I’ve been slowly adding to my little collection of Stickman boxes over the past few years and it’s fair to say that this one has held a fair amount of attraction – and after watching a couple of them go for some very healthy prices, I was delighted when the latest one to hit Jacques Haubrich’s puzzle auction didn’t get quite as spendy as the others… so it ended up winging it way across the Channel to Barnt Green.
A large part of the draw for this puzzle came from its looks on the one hand and Neil’s description of it over here. Any box where the opening sequence gets described as having a rhythm, and a rhythm akin to a classic Led Zeppelin track at that, can’t be bad.
If it’s not immediately obvious from the numbering, this is one of Robert Yarger’s early designs… he’d produced a couple of designs that hadn’t been given design numbers and when he started seriously making puzzleboxes, he began numbering the designs… so this is only the second design since he started taking the whole puzzle-box-making-malarkey seriously … and it deserves a huge amount of respect!
From Rob’s own description over here he only possessed a radial arm saw, a drill and some hand tools at the time that he made 45 of these boxes – out of scrap wood! Rob humbly describes them as looking a bit rustic, and they may, but mechanically this is a fantastic puzzlebox!
First off, going straight for the obvious lid of the box provides a little surprise: either it’s locked or there’s another way in… or a bit of both. This is not your average little decorative chest – the decorative bits tend to hide handy puzzly bits and when you start solving this box you realise just why it’s so darn popular among collectors around the world.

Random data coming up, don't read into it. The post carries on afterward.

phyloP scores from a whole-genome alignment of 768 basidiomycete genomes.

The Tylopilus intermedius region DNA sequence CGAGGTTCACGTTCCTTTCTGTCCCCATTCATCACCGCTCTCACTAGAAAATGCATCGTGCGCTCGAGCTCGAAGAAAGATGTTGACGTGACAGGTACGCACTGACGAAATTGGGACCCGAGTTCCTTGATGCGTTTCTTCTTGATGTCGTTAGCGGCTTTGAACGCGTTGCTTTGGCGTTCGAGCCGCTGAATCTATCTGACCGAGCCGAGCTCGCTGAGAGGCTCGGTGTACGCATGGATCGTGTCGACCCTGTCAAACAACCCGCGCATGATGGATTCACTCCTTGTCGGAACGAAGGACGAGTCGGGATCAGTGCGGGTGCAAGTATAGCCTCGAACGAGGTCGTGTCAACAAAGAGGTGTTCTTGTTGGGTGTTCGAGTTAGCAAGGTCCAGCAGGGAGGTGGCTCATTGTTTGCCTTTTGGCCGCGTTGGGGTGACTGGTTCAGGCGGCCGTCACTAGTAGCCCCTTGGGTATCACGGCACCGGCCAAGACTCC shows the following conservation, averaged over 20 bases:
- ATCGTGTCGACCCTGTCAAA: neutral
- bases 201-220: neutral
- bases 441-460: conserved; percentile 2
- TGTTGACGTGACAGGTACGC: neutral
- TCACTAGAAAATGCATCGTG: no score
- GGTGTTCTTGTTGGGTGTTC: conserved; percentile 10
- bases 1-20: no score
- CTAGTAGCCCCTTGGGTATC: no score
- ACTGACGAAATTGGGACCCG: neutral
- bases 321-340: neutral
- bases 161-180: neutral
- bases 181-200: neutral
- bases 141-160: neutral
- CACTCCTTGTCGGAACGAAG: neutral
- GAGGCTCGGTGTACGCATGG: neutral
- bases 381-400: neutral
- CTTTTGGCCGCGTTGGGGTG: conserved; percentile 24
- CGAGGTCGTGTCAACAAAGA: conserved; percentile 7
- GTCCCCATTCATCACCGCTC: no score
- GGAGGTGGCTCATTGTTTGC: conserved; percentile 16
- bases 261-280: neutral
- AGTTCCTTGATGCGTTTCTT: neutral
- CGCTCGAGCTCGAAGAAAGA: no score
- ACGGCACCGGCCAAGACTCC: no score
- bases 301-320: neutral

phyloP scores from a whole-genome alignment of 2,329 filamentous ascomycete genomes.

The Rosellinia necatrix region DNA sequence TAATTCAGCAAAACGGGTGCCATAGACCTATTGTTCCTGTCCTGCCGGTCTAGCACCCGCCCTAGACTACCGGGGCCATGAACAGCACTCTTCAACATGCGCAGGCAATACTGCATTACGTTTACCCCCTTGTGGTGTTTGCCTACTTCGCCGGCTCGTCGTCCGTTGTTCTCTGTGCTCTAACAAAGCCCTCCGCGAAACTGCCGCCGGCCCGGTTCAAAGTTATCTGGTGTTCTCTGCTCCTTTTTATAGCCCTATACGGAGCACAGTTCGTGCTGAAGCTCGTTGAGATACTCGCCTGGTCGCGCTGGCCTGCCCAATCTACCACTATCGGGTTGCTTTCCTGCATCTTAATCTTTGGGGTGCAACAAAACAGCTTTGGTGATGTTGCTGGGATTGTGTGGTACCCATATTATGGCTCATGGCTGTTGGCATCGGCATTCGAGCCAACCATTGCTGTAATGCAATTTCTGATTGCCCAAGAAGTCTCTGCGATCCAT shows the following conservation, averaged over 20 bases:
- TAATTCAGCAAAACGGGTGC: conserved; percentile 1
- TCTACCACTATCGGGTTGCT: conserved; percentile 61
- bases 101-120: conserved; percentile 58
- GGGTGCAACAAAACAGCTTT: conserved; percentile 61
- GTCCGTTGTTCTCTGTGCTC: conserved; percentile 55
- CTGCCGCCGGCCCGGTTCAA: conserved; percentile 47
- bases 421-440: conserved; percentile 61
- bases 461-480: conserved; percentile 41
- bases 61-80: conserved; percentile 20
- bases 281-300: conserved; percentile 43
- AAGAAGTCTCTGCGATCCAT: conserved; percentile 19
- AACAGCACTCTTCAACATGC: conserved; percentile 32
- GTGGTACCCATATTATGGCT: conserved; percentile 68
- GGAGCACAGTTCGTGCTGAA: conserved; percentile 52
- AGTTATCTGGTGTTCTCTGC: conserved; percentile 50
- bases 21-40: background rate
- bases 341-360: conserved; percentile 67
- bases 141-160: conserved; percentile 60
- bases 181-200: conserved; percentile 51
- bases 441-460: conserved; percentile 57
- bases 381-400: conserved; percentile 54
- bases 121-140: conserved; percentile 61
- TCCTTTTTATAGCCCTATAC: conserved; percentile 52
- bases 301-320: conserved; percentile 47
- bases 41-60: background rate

The first few steps are reasonably predictable, but then Rob throws in a massive curve-ball! Once you get over that bombshell, you settle into the rhythm that Neil talks about and it is delightful – there’s a clear purpose to each move and once you get a mental picture of what you’re doing you can settle into that rhythm and watch things unfold in front of you.
Find your way into the first compartment and you’ll get that warm puzzling glow … but there are three more compartments to find before you’re done…
The next two come along fairly quickly, just like the proverbial London bus… but you have to work for the next one – which rewards you when you’ve realised why things worked the way they did earlier on in the process.
There’s a really good reason why 55-move Stickman puzzleboxes don’t come up for sale very often – puzzle collectors simply don’t want to part with them – because they’re brilliant!